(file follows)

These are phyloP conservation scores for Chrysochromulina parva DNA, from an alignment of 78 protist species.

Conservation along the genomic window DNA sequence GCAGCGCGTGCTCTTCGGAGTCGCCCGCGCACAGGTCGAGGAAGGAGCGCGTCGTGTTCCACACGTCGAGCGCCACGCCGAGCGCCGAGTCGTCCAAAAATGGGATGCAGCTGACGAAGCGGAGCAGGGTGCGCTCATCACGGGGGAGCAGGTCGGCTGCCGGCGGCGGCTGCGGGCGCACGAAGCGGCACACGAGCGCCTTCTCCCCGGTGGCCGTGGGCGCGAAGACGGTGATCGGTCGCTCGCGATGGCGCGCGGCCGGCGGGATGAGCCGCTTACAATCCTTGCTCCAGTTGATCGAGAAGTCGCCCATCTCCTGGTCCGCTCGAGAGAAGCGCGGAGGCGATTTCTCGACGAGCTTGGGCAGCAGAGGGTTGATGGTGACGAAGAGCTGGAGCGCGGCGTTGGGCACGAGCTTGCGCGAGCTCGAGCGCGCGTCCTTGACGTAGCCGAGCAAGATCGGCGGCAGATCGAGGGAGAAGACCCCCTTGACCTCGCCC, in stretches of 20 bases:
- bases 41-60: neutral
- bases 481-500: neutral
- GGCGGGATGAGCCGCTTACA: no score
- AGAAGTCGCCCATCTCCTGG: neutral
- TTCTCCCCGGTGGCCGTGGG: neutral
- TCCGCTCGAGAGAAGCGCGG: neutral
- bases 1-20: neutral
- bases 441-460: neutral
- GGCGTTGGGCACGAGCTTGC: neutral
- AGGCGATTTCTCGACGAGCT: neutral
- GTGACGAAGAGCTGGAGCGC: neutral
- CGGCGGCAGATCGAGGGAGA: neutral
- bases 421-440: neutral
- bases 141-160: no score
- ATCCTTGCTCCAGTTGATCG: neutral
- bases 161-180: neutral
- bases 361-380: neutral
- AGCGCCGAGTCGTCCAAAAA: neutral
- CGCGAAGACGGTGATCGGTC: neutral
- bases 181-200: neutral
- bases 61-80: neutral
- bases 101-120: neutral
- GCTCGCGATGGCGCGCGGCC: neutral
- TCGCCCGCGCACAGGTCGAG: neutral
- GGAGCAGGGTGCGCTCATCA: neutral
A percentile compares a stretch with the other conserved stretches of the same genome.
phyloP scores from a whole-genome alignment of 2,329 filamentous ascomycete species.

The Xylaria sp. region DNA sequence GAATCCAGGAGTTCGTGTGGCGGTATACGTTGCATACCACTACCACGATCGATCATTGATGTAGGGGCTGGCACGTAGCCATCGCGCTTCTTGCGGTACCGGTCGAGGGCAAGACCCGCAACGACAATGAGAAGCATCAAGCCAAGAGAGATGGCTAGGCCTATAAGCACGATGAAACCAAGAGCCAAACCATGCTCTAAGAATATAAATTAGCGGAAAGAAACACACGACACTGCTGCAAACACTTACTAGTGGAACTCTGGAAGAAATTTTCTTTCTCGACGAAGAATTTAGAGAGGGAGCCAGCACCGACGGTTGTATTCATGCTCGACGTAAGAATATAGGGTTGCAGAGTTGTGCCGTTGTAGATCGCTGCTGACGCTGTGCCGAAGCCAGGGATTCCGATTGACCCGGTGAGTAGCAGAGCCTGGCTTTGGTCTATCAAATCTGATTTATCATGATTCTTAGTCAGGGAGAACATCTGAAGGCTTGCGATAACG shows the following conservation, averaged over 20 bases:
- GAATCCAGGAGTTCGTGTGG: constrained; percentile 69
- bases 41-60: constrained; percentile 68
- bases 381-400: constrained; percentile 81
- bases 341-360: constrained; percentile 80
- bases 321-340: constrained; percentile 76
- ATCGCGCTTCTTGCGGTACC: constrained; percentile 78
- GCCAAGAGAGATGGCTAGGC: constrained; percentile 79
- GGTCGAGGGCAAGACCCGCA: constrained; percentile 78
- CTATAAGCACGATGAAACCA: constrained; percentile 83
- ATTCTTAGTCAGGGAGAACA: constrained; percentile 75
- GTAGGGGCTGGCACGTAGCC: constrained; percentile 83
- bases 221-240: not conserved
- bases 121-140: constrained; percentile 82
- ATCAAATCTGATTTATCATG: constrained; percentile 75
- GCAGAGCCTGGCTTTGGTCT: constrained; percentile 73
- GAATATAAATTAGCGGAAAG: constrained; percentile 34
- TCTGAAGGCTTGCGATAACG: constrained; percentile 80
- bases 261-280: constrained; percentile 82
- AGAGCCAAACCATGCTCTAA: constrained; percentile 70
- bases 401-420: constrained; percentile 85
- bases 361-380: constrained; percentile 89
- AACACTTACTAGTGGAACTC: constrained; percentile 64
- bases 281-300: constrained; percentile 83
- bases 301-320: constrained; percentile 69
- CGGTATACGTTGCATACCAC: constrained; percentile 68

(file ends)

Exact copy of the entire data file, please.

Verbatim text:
These are phyloP conservation scores for Chrysochromulina parva DNA, from an alignment of 78 protist species.

Conservation along the genomic window DNA sequence GCAGCGCGTGCTCTTCGGAGTCGCCCGCGCACAGGTCGAGGAAGGAGCGCGTCGTGTTCCACACGTCGAGCGCCACGCCGAGCGCCGAGTCGTCCAAAAATGGGATGCAGCTGACGAAGCGGAGCAGGGTGCGCTCATCACGGGGGAGCAGGTCGGCTGCCGGCGGCGGCTGCGGGCGCACGAAGCGGCACACGAGCGCCTTCTCCCCGGTGGCCGTGGGCGCGAAGACGGTGATCGGTCGCTCGCGATGGCGCGCGGCCGGCGGGATGAGCCGCTTACAATCCTTGCTCCAGTTGATCGAGAAGTCGCCCATCTCCTGGTCCGCTCGAGAGAAGCGCGGAGGCGATTTCTCGACGAGCTTGGGCAGCAGAGGGTTGATGGTGACGAAGAGCTGGAGCGCGGCGTTGGGCACGAGCTTGCGCGAGCTCGAGCGCGCGTCCTTGACGTAGCCGAGCAAGATCGGCGGCAGATCGAGGGAGAAGACCCCCTTGACCTCGCCC, in stretches of 20 bases:
- bases 41-60: neutral
- bases 481-500: neutral
- GGCGGGATGAGCCGCTTACA: no score
- AGAAGTCGCCCATCTCCTGG: neutral
- TTCTCCCCGGTGGCCGTGGG: neutral
- TCCGCTCGAGAGAAGCGCGG: neutral
- bases 1-20: neutral
- bases 441-460: neutral
- GGCGTTGGGCACGAGCTTGC: neutral
- AGGCGATTTCTCGACGAGCT: neutral
- GTGACGAAGAGCTGGAGCGC: neutral
- CGGCGGCAGATCGAGGGAGA: neutral
- bases 421-440: neutral
- bases 141-160: no score
- ATCCTTGCTCCAGTTGATCG: neutral
- bases 161-180: neutral
- bases 361-380: neutral
- AGCGCCGAGTCGTCCAAAAA: neutral
- CGCGAAGACGGTGATCGGTC: neutral
- bases 181-200: neutral
- bases 61-80: neutral
- bases 101-120: neutral
- GCTCGCGATGGCGCGCGGCC: neutral
- TCGCCCGCGCACAGGTCGAG: neutral
- GGAGCAGGGTGCGCTCATCA: neutral
A percentile compares a stretch with the other conserved stretches of the same genome.
phyloP scores from a whole-genome alignment of 2,329 filamentous ascomycete species.

The Xylaria sp. region DNA sequence GAATCCAGGAGTTCGTGTGGCGGTATACGTTGCATACCACTACCACGATCGATCATTGATGTAGGGGCTGGCACGTAGCCATCGCGCTTCTTGCGGTACCGGTCGAGGGCAAGACCCGCAACGACAATGAGAAGCATCAAGCCAAGAGAGATGGCTAGGCCTATAAGCACGATGAAACCAAGAGCCAAACCATGCTCTAAGAATATAAATTAGCGGAAAGAAACACACGACACTGCTGCAAACACTTACTAGTGGAACTCTGGAAGAAATTTTCTTTCTCGACGAAGAATTTAGAGAGGGAGCCAGCACCGACGGTTGTATTCATGCTCGACGTAAGAATATAGGGTTGCAGAGTTGTGCCGTTGTAGATCGCTGCTGACGCTGTGCCGAAGCCAGGGATTCCGATTGACCCGGTGAGTAGCAGAGCCTGGCTTTGGTCTATCAAATCTGATTTATCATGATTCTTAGTCAGGGAGAACATCTGAAGGCTTGCGATAACG shows the following conservation, averaged over 20 bases:
- GAATCCAGGAGTTCGTGTGG: constrained; percentile 69
- bases 41-60: constrained; percentile 68
- bases 381-400: constrained; percentile 81
- bases 341-360: constrained; percentile 80
- bases 321-340: constrained; percentile 76
- ATCGCGCTTCTTGCGGTACC: constrained; percentile 78
- GCCAAGAGAGATGGCTAGGC: constrained; percentile 79
- GGTCGAGGGCAAGACCCGCA: constrained; percentile 78
- CTATAAGCACGATGAAACCA: constrained; percentile 83
- ATTCTTAGTCAGGGAGAACA: constrained; percentile 75
- GTAGGGGCTGGCACGTAGCC: constrained; percentile 83
- bases 221-240: not conserved
- bases 121-140: constrained; percentile 82
- ATCAAATCTGATTTATCATG: constrained; percentile 75
- GCAGAGCCTGGCTTTGGTCT: constrained; percentile 73
- GAATATAAATTAGCGGAAAG: constrained; percentile 34
- TCTGAAGGCTTGCGATAACG: constrained; percentile 80
- bases 261-280: constrained; percentile 82
- AGAGCCAAACCATGCTCTAA: constrained; percentile 70
- bases 401-420: constrained; percentile 85
- bases 361-380: constrained; percentile 89
- AACACTTACTAGTGGAACTC: constrained; percentile 64
- bases 281-300: constrained; percentile 83
- bases 301-320: constrained; percentile 69
- CGGTATACGTTGCATACCAC: constrained; percentile 68